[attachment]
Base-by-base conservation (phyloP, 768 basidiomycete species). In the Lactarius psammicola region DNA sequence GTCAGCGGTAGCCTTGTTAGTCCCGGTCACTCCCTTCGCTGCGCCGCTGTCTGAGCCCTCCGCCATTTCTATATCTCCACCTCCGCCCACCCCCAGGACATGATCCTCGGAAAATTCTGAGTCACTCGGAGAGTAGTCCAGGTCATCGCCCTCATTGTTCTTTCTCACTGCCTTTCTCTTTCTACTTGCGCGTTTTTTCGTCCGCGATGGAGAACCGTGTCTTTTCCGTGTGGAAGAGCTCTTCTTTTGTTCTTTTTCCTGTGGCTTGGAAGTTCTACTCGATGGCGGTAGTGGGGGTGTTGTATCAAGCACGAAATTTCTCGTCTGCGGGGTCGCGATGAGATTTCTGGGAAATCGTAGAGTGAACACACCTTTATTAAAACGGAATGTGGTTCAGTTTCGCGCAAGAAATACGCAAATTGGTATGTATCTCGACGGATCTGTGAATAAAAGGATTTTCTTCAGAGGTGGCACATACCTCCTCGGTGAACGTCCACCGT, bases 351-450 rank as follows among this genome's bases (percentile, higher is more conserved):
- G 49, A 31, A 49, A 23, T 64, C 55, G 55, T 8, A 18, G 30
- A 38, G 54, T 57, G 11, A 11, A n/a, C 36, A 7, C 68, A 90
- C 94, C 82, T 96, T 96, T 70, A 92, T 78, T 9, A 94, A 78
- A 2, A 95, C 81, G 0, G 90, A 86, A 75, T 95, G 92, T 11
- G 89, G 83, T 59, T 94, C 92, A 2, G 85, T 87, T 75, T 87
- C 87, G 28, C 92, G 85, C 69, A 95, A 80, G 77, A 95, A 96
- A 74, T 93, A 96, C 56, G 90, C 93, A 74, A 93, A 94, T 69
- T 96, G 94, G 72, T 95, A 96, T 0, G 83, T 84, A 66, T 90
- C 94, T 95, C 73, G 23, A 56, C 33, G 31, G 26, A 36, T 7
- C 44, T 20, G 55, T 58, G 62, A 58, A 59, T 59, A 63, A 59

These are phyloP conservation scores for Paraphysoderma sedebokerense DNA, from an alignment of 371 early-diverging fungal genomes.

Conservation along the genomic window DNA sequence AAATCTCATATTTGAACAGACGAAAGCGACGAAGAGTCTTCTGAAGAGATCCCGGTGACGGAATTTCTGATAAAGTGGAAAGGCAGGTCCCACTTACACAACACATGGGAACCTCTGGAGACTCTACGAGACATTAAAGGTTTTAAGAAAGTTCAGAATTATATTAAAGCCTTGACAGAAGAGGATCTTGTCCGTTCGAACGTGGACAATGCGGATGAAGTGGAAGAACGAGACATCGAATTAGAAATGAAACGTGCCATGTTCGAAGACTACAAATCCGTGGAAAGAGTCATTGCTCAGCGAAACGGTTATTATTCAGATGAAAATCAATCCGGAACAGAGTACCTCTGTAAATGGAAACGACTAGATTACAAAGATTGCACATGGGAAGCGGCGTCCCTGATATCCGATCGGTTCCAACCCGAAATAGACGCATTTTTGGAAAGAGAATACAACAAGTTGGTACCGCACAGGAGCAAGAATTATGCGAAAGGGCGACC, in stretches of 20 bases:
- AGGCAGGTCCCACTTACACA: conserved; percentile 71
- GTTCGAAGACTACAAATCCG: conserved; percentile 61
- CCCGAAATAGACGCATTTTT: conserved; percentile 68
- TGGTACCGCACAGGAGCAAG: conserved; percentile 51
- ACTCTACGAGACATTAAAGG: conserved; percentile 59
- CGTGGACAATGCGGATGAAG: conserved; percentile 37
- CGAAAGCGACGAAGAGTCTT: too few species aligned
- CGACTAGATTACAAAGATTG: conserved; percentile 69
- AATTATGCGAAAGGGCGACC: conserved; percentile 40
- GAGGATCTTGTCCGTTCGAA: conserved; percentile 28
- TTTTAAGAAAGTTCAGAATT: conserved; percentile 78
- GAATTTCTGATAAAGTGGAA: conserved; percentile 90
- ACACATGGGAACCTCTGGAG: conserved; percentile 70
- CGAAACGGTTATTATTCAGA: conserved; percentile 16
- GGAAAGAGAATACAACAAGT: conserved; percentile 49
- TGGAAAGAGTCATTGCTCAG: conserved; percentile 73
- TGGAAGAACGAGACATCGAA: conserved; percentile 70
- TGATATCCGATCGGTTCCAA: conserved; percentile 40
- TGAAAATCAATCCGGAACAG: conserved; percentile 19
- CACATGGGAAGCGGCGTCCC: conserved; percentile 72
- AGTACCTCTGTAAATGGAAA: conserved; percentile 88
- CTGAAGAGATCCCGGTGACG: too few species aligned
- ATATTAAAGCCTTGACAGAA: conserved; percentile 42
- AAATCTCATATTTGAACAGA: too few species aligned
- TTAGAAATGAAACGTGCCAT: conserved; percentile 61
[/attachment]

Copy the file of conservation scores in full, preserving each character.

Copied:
Base-by-base conservation (phyloP, 768 basidiomycete species). In the Lactarius psammicola region DNA sequence GTCAGCGGTAGCCTTGTTAGTCCCGGTCACTCCCTTCGCTGCGCCGCTGTCTGAGCCCTCCGCCATTTCTATATCTCCACCTCCGCCCACCCCCAGGACATGATCCTCGGAAAATTCTGAGTCACTCGGAGAGTAGTCCAGGTCATCGCCCTCATTGTTCTTTCTCACTGCCTTTCTCTTTCTACTTGCGCGTTTTTTCGTCCGCGATGGAGAACCGTGTCTTTTCCGTGTGGAAGAGCTCTTCTTTTGTTCTTTTTCCTGTGGCTTGGAAGTTCTACTCGATGGCGGTAGTGGGGGTGTTGTATCAAGCACGAAATTTCTCGTCTGCGGGGTCGCGATGAGATTTCTGGGAAATCGTAGAGTGAACACACCTTTATTAAAACGGAATGTGGTTCAGTTTCGCGCAAGAAATACGCAAATTGGTATGTATCTCGACGGATCTGTGAATAAAAGGATTTTCTTCAGAGGTGGCACATACCTCCTCGGTGAACGTCCACCGT, bases 351-450 rank as follows among this genome's bases (percentile, higher is more conserved):
- G 49, A 31, A 49, A 23, T 64, C 55, G 55, T 8, A 18, G 30
- A 38, G 54, T 57, G 11, A 11, A n/a, C 36, A 7, C 68, A 90
- C 94, C 82, T 96, T 96, T 70, A 92, T 78, T 9, A 94, A 78
- A 2, A 95, C 81, G 0, G 90, A 86, A 75, T 95, G 92, T 11
- G 89, G 83, T 59, T 94, C 92, A 2, G 85, T 87, T 75, T 87
- C 87, G 28, C 92, G 85, C 69, A 95, A 80, G 77, A 95, A 96
- A 74, T 93, A 96, C 56, G 90, C 93, A 74, A 93, A 94, T 69
- T 96, G 94, G 72, T 95, A 96, T 0, G 83, T 84, A 66, T 90
- C 94, T 95, C 73, G 23, A 56, C 33, G 31, G 26, A 36, T 7
- C 44, T 20, G 55, T 58, G 62, A 58, A 59, T 59, A 63, A 59

These are phyloP conservation scores for Paraphysoderma sedebokerense DNA, from an alignment of 371 early-diverging fungal genomes.

Conservation along the genomic window DNA sequence AAATCTCATATTTGAACAGACGAAAGCGACGAAGAGTCTTCTGAAGAGATCCCGGTGACGGAATTTCTGATAAAGTGGAAAGGCAGGTCCCACTTACACAACACATGGGAACCTCTGGAGACTCTACGAGACATTAAAGGTTTTAAGAAAGTTCAGAATTATATTAAAGCCTTGACAGAAGAGGATCTTGTCCGTTCGAACGTGGACAATGCGGATGAAGTGGAAGAACGAGACATCGAATTAGAAATGAAACGTGCCATGTTCGAAGACTACAAATCCGTGGAAAGAGTCATTGCTCAGCGAAACGGTTATTATTCAGATGAAAATCAATCCGGAACAGAGTACCTCTGTAAATGGAAACGACTAGATTACAAAGATTGCACATGGGAAGCGGCGTCCCTGATATCCGATCGGTTCCAACCCGAAATAGACGCATTTTTGGAAAGAGAATACAACAAGTTGGTACCGCACAGGAGCAAGAATTATGCGAAAGGGCGACC, in stretches of 20 bases:
- AGGCAGGTCCCACTTACACA: conserved; percentile 71
- GTTCGAAGACTACAAATCCG: conserved; percentile 61
- CCCGAAATAGACGCATTTTT: conserved; percentile 68
- TGGTACCGCACAGGAGCAAG: conserved; percentile 51
- ACTCTACGAGACATTAAAGG: conserved; percentile 59
- CGTGGACAATGCGGATGAAG: conserved; percentile 37
- CGAAAGCGACGAAGAGTCTT: too few species aligned
- CGACTAGATTACAAAGATTG: conserved; percentile 69
- AATTATGCGAAAGGGCGACC: conserved; percentile 40
- GAGGATCTTGTCCGTTCGAA: conserved; percentile 28
- TTTTAAGAAAGTTCAGAATT: conserved; percentile 78
- GAATTTCTGATAAAGTGGAA: conserved; percentile 90
- ACACATGGGAACCTCTGGAG: conserved; percentile 70
- CGAAACGGTTATTATTCAGA: conserved; percentile 16
- GGAAAGAGAATACAACAAGT: conserved; percentile 49
- TGGAAAGAGTCATTGCTCAG: conserved; percentile 73
- TGGAAGAACGAGACATCGAA: conserved; percentile 70
- TGATATCCGATCGGTTCCAA: conserved; percentile 40
- TGAAAATCAATCCGGAACAG: conserved; percentile 19
- CACATGGGAAGCGGCGTCCC: conserved; percentile 72
- AGTACCTCTGTAAATGGAAA: conserved; percentile 88
- CTGAAGAGATCCCGGTGACG: too few species aligned
- ATATTAAAGCCTTGACAGAA: conserved; percentile 42
- AAATCTCATATTTGAACAGA: too few species aligned
- TTAGAAATGAAACGTGCCAT: conserved; percentile 61